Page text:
That’s right, Danone has pulled its health claims because it wants answers the European Food Safety Authority says it is going to provide at a health claims summit in June.
Er, hang on, I wrote that last year!
Is this some kind of hellish health claims Groundhog Day where every day the promise of Spring in the functional foods and nutraceuticals industries is tempered by the world’s biggest-selling functional food owner (Danone) pulling its claims in fear its probiotic science will get rejected with everyone else sitting around in an anxious state of ennui as EFSA calls a “calm down, calm down” clarification meeting.
Why should this year be different to last year’s summit? And what does it say about the functional foods industry if the global flag-bearer goes down in a screaming scientifically sceptical heap?
Like Phil Connors, the character doomed to live the same day over-and-over for a seeming eternity in the film Groundhog Day, industry is growing a little desperate and deranged by the seeming widespread futility of the European Union nutrition and health claim regulation process.
Applicant after applicant, be they single entities or trade associations, have complained about the lack of transparency in the process. About the inappropriateness of the pharma-style scientific approach to nutrition science, the failure to communicate, the outright rejection of what they consider to be perfectly valid nutrition science.
In all this time, EFSA has resolutely stuck to the ‘gold standard’, clinical trial-weighted scientific guidelines it says are the most appropriate to demonstrate food nutrient-health benefit relationships and allow them to be used commercially.
It’s a situation that has lead to high-level discussions about how best to deal with a seeming health claim cul de sac among the biggest food and ingredients companies in Europe and the rest of the world that have a stake in the European healthy foods market.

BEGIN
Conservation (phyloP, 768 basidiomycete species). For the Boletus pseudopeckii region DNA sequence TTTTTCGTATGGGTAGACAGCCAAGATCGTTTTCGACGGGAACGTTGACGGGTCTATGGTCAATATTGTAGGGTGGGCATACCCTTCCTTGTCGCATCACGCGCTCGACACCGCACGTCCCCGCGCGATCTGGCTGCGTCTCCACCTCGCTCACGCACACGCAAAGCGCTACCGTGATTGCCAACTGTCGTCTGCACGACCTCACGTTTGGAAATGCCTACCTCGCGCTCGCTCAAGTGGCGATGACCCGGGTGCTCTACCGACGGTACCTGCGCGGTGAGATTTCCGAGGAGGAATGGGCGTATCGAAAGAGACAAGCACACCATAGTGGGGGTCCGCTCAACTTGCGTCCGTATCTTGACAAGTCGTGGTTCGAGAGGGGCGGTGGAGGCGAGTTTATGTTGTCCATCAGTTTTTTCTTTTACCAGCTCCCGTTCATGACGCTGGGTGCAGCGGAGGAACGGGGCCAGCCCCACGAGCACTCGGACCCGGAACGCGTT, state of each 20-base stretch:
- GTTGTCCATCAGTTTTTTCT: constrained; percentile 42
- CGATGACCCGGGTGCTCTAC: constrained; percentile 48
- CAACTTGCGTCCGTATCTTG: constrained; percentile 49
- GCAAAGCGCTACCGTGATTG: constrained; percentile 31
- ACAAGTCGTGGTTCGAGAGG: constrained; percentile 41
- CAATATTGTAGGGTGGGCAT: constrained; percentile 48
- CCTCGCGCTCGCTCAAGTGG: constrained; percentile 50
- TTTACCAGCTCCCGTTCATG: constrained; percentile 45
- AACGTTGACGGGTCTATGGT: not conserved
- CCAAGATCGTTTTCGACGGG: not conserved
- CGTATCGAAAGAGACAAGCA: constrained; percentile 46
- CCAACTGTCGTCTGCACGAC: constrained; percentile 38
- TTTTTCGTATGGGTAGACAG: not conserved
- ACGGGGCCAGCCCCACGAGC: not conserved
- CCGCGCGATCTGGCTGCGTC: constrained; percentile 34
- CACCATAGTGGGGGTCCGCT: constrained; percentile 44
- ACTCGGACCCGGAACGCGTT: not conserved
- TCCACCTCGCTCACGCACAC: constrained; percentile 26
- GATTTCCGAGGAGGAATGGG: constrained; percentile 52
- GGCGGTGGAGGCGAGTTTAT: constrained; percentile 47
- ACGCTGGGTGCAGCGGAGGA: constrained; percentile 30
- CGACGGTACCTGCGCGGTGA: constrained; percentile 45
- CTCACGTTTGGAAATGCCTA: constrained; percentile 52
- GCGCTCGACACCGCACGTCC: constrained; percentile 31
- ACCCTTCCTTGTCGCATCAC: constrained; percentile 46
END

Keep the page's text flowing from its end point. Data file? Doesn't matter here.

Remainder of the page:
A group claiming many of these companies as members – the European Health Claims Alliance – emerged just last week and quickly drew up a letter of complaint addressed to new EC president José Manuel Barroso. As of this morning, it had 364 signatures including those of Chr Hansen, Herbalife and Indena.
The letter asks Barroso to scrap the publication of health claims in batches which the Alliance views as being economically damaging to particular companies and sectors. It can be found here .
But that’s another matter.
Despite its growing Groundhog Day paranoia, on June 1 industry will go to EFSA’s Parma headquarters in Italy, as it went to Brussels last June, and hope a few things can be clarified; that maybe some hope exists where previously there was none.
Danone regulations chief Patrick O’Quin told this publication last week that things were different this time around because EFSA had produced a specific list of topics it wanted to discuss with industry.
For the record the topics to be discussed at the meeting are:
- General conditions for substantiation of claims
- Scientific criteria for substantiation of claims
- Pertinent studies for substantiation
- Totality of the available scientific evidence
- Characterisation of food/constituent
- Beneficial physiological effects
- Risk factors for disease risk reduction claims
- Target population
- Procedural aspects
It will be limited to 250 invited stakeholders and will discuss article 13.1, 13.5 and 14 claims.
But to this publication’s knowledge, much of this has already been spelled out at one point or another. And conversations with EFSA’s health claim chiefs Juliane Kleiner and Albert Flynn, have revealed there is little, if any, room for manoeuvre.
EFSA may not have communicated with applicants to the extent they would have liked, but it has revealed much in producing opinions on about 1000 submissions so far.
Around all the discussions and objections about details such as nutrient characterisation, extrapolation of studies from healthy populations, relevance and utilisation of biomarkers and more, EFSA’s message has remained remarkably consistent: Most nutrition science does not meet its burden of proof.
With that in mind, this is a Groundhog Day that industry may have to live with for a long time yet and may lead it to sympathise with Bill Murray’s character, Phil, from the film, when fed up with his fate, he pines:
“I was in the Virgin Islands once. I met a girl. We ate lobster, drank piña coladas. At sunset, we made love like sea otters. That was a pretty good day. Why couldn't I get “that” day over, and over, and over...”
Those wishing to attend EFSA’s June 1 summit can apply here before May 3.
Shane Starling is an editor for NutraIngredients and NutraIngredients-USA.com. He has written extensively about health claims and hopes EFSA will allow media into its June summit. He doesn't believe in déjà vu. Shane Starling is an editor for NutraIngredients and NutraIngredients-USA.com. He has written extensively about health claims and hopes EFSA will allow media into its June summit. He doesn't believe in déjà vu. Shane Starling is an editor for Nutra ...